During the whole process of shaping the fingernails, it usually turns out that minor (or maybe even major) adjustments regarding the hand position are still necessary. In fact, despite all the principles and procedures regarding right hand tone production mentioned above (see also my previous article) a trial and error component frequently remains for every player who searches for his/her optimal individual tone. This component can be quite considerable in some cases.
One should also always take into account that weak nails will generally produce a softer and thinner tone than stronger nails, even if the hand position and shaping are optimal.
Softer or splitting nails can sometimes be treated with very good results. Some internal treatments include Gel Caps, the regular intake of Alfalfa sprout, and plenty of milk over several weeks or even months. Both conditions can be improved by the treatments above.
Some external treatments, which can also be quite effective, include nail hardeners and calcium builders.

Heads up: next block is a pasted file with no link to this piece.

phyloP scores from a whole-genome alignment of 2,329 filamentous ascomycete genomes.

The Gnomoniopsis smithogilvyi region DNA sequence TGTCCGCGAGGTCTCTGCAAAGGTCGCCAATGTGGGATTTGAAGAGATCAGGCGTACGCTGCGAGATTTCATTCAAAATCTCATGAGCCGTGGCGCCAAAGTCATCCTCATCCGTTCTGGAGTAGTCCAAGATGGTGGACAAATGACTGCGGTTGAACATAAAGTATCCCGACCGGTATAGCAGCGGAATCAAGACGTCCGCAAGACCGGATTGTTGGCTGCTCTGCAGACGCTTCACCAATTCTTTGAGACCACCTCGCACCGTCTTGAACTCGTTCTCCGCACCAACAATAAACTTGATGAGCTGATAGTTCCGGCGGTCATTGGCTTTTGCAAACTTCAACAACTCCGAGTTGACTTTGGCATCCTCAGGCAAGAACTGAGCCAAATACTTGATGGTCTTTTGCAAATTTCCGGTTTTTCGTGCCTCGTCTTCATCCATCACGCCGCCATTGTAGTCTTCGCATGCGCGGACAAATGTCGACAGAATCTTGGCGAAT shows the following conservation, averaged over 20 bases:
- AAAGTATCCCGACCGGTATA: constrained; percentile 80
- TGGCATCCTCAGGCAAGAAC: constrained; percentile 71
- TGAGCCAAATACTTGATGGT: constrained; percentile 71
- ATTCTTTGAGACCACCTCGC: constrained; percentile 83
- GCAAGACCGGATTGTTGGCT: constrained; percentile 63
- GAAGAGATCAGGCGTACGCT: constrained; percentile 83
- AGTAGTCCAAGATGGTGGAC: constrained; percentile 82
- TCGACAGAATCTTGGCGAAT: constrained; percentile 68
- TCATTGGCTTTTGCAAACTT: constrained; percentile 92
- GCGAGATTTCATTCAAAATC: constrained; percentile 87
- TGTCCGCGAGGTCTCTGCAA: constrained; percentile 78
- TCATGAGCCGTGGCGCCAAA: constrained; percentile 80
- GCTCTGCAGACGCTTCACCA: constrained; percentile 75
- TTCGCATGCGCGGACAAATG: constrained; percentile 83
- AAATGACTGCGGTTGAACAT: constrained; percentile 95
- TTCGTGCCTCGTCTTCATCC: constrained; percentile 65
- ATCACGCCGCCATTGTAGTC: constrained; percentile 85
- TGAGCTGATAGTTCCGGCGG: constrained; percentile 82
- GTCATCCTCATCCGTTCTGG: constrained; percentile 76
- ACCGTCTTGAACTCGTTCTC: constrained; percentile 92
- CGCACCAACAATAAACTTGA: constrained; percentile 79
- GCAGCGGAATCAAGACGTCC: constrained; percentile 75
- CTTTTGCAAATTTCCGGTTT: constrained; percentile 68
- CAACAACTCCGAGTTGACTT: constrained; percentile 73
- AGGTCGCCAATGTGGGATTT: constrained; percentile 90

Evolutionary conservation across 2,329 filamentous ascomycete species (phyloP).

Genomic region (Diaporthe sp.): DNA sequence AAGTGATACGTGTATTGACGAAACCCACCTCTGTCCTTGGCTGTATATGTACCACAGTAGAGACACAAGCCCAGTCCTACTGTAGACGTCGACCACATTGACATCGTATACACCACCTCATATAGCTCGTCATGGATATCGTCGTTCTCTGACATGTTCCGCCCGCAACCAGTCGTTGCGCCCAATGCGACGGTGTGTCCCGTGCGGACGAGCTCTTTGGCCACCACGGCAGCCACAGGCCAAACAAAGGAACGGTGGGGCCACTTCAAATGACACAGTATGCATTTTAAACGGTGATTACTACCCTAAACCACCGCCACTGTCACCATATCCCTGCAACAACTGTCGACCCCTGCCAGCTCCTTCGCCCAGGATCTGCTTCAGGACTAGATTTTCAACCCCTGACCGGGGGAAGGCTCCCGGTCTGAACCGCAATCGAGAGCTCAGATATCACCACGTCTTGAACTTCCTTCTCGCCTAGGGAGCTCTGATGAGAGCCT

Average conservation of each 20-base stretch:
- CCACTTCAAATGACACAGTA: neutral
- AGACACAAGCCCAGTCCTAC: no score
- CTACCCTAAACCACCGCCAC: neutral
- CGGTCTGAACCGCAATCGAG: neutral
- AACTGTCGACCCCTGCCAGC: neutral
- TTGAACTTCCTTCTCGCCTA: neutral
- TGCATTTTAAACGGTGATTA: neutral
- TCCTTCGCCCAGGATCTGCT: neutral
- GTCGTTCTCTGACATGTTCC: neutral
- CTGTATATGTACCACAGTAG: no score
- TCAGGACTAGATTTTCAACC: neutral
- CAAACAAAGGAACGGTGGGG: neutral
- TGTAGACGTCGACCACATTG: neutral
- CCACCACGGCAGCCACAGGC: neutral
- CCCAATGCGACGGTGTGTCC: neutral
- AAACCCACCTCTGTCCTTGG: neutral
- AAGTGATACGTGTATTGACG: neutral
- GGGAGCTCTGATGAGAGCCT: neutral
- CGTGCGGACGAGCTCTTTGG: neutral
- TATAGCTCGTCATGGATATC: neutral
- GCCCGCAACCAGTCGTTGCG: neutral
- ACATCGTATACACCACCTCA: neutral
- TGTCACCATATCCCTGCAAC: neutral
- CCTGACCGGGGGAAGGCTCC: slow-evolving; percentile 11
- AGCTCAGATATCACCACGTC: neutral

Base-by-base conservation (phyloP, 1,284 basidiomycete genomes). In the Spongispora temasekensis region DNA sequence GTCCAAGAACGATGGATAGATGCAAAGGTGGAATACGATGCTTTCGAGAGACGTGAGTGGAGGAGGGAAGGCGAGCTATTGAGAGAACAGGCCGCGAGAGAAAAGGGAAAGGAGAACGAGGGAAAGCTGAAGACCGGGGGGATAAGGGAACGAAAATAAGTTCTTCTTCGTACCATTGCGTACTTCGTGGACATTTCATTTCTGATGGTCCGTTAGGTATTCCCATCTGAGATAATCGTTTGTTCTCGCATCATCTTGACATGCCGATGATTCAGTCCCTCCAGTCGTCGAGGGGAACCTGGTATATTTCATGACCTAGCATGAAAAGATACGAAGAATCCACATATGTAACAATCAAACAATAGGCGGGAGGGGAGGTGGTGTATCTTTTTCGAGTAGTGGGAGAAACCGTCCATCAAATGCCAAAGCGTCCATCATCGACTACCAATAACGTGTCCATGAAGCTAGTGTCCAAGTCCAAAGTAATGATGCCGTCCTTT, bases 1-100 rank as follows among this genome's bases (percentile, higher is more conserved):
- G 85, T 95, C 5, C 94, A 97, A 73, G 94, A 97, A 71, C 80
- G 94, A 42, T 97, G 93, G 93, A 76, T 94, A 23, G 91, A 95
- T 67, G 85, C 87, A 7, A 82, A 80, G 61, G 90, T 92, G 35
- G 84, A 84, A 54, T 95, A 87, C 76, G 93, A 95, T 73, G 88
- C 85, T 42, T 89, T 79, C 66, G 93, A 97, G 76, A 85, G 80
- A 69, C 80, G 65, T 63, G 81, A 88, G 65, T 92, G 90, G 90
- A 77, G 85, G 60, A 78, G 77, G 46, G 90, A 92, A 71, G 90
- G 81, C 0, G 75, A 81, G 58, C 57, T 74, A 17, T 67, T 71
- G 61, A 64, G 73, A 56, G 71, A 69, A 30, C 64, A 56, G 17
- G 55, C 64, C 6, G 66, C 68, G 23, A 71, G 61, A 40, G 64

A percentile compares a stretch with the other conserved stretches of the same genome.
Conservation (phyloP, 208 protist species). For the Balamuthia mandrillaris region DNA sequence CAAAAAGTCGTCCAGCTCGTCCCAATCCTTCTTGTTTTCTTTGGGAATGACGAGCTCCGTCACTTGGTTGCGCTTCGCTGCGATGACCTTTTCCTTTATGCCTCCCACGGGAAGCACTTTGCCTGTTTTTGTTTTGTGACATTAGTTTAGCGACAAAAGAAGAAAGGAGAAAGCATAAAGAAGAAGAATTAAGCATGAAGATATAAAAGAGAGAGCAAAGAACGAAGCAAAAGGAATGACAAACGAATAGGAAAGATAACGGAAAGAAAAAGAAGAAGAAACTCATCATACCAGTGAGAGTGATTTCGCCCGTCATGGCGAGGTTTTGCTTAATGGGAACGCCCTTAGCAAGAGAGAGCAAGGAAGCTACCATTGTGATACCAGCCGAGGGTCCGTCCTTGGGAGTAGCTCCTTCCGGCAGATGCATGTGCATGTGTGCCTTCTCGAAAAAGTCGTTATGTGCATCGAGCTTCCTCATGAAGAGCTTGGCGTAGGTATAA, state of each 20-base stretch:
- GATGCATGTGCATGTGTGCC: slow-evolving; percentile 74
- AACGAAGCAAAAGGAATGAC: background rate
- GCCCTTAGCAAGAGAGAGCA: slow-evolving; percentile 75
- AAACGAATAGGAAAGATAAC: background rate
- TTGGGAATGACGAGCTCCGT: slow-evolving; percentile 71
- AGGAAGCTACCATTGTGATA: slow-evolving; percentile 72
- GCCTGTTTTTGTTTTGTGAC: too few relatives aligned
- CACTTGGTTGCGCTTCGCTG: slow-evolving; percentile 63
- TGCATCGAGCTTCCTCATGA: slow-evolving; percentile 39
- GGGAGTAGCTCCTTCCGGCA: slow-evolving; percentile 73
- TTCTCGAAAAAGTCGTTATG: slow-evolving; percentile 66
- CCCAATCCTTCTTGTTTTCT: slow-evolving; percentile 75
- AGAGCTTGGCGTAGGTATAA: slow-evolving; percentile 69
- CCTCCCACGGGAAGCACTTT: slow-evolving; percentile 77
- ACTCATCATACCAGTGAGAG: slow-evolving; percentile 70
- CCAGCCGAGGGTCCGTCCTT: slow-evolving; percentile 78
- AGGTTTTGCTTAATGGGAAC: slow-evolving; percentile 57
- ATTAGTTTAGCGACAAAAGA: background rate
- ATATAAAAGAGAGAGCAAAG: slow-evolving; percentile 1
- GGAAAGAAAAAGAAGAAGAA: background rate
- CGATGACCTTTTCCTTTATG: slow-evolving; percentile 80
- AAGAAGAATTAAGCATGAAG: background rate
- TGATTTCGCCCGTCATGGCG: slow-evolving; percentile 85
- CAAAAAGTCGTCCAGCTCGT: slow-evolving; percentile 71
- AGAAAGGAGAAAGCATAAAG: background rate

Artificial reinforcement with, for instance, nail polish-like liquids is also possible. But one should be careful not to reinforce the part around the release point too much as a certain flexibility of the nail is desirable there as already mentioned.
False nails are the “last resort” in case of disaster only, if one does not want to play with flesh. Specialist nail shops provide professional advice.
In any case, permanent nail care is essential in terms of maintaining the same shape and condition needed for playing all the time. This is a matter of only a few minutes each day, if done continuously. It is necessary to firstly develop the tone, and later to avoid its deterioration.
Finally, after the tone has been “found” in principle, it requires some patient and dedicated (i.e. slow) practice with a “prepared attack,” i.e. the finger is to be positioned correctly on the string before the stroke is executed. (Fig. 6) This is the fastest method of gaining secure control of the specific touch connected with a good tone. This also applies to variations in the angle of attack, in order to produce different tone colours.
As in all aspects of playing, permanent aural control naturally plays an essential part in achieving and maintaining a good tone.
- Michael Koch, Tonbildung Klangformung, Ueben und Musizieren, Heft 4. Mainz: B. Schott’s Soehne, 1987, p.309.
- Michael Koch. op. cit. p.310
- Charles Duncan, The Art of Classical Guitar Playing, Ed. Princeton, New Jersey: Summy-Bir- chard Music, 1980, p.51.
- Charles Duncan. op. cit. p.58
- Karl Sandvoss, Konstruktive Regeln zum Bau intonationssicherer Gitarren und das Saitenproblem, Gitarre und Laute 61,1984.
- Charles Duncan op. cit. p. 48